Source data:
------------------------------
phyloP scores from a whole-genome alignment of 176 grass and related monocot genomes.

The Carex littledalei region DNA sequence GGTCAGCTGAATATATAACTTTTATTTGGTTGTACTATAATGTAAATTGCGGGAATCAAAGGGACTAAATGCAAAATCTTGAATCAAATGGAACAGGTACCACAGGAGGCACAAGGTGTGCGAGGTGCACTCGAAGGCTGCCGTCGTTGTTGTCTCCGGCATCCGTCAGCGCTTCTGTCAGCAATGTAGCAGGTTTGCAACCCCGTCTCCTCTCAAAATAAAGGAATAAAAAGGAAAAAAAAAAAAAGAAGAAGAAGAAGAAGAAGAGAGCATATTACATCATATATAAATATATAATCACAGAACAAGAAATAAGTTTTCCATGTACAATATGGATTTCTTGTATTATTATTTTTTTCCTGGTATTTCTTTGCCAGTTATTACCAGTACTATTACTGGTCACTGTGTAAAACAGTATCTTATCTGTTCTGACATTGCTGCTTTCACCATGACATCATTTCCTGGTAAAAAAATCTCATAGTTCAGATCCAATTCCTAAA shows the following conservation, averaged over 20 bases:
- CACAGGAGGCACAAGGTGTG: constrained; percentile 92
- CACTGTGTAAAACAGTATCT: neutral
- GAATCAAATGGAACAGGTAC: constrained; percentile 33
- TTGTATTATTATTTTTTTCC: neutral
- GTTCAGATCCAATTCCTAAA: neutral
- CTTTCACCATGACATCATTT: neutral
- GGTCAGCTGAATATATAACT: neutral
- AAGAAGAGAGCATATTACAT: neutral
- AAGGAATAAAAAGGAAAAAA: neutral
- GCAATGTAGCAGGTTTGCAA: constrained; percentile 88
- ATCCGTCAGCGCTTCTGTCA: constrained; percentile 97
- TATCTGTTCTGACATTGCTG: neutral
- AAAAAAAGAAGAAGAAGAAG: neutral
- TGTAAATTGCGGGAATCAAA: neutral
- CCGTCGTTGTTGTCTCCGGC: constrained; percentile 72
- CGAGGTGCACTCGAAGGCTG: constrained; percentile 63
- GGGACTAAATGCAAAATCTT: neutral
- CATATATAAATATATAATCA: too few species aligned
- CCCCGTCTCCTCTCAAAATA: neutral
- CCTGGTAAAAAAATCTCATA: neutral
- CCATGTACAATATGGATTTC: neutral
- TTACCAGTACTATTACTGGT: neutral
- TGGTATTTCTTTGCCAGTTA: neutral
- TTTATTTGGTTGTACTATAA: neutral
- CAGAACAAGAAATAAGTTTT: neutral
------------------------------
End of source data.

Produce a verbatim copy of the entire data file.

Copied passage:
phyloP scores from a whole-genome alignment of 176 grass and related monocot genomes.

The Carex littledalei region DNA sequence GGTCAGCTGAATATATAACTTTTATTTGGTTGTACTATAATGTAAATTGCGGGAATCAAAGGGACTAAATGCAAAATCTTGAATCAAATGGAACAGGTACCACAGGAGGCACAAGGTGTGCGAGGTGCACTCGAAGGCTGCCGTCGTTGTTGTCTCCGGCATCCGTCAGCGCTTCTGTCAGCAATGTAGCAGGTTTGCAACCCCGTCTCCTCTCAAAATAAAGGAATAAAAAGGAAAAAAAAAAAAAGAAGAAGAAGAAGAAGAAGAGAGCATATTACATCATATATAAATATATAATCACAGAACAAGAAATAAGTTTTCCATGTACAATATGGATTTCTTGTATTATTATTTTTTTCCTGGTATTTCTTTGCCAGTTATTACCAGTACTATTACTGGTCACTGTGTAAAACAGTATCTTATCTGTTCTGACATTGCTGCTTTCACCATGACATCATTTCCTGGTAAAAAAATCTCATAGTTCAGATCCAATTCCTAAA shows the following conservation, averaged over 20 bases:
- CACAGGAGGCACAAGGTGTG: constrained; percentile 92
- CACTGTGTAAAACAGTATCT: neutral
- GAATCAAATGGAACAGGTAC: constrained; percentile 33
- TTGTATTATTATTTTTTTCC: neutral
- GTTCAGATCCAATTCCTAAA: neutral
- CTTTCACCATGACATCATTT: neutral
- GGTCAGCTGAATATATAACT: neutral
- AAGAAGAGAGCATATTACAT: neutral
- AAGGAATAAAAAGGAAAAAA: neutral
- GCAATGTAGCAGGTTTGCAA: constrained; percentile 88
- ATCCGTCAGCGCTTCTGTCA: constrained; percentile 97
- TATCTGTTCTGACATTGCTG: neutral
- AAAAAAAGAAGAAGAAGAAG: neutral
- TGTAAATTGCGGGAATCAAA: neutral
- CCGTCGTTGTTGTCTCCGGC: constrained; percentile 72
- CGAGGTGCACTCGAAGGCTG: constrained; percentile 63
- GGGACTAAATGCAAAATCTT: neutral
- CATATATAAATATATAATCA: too few species aligned
- CCCCGTCTCCTCTCAAAATA: neutral
- CCTGGTAAAAAAATCTCATA: neutral
- CCATGTACAATATGGATTTC: neutral
- TTACCAGTACTATTACTGGT: neutral
- TGGTATTTCTTTGCCAGTTA: neutral
- TTTATTTGGTTGTACTATAA: neutral
- CAGAACAAGAAATAAGTTTT: neutral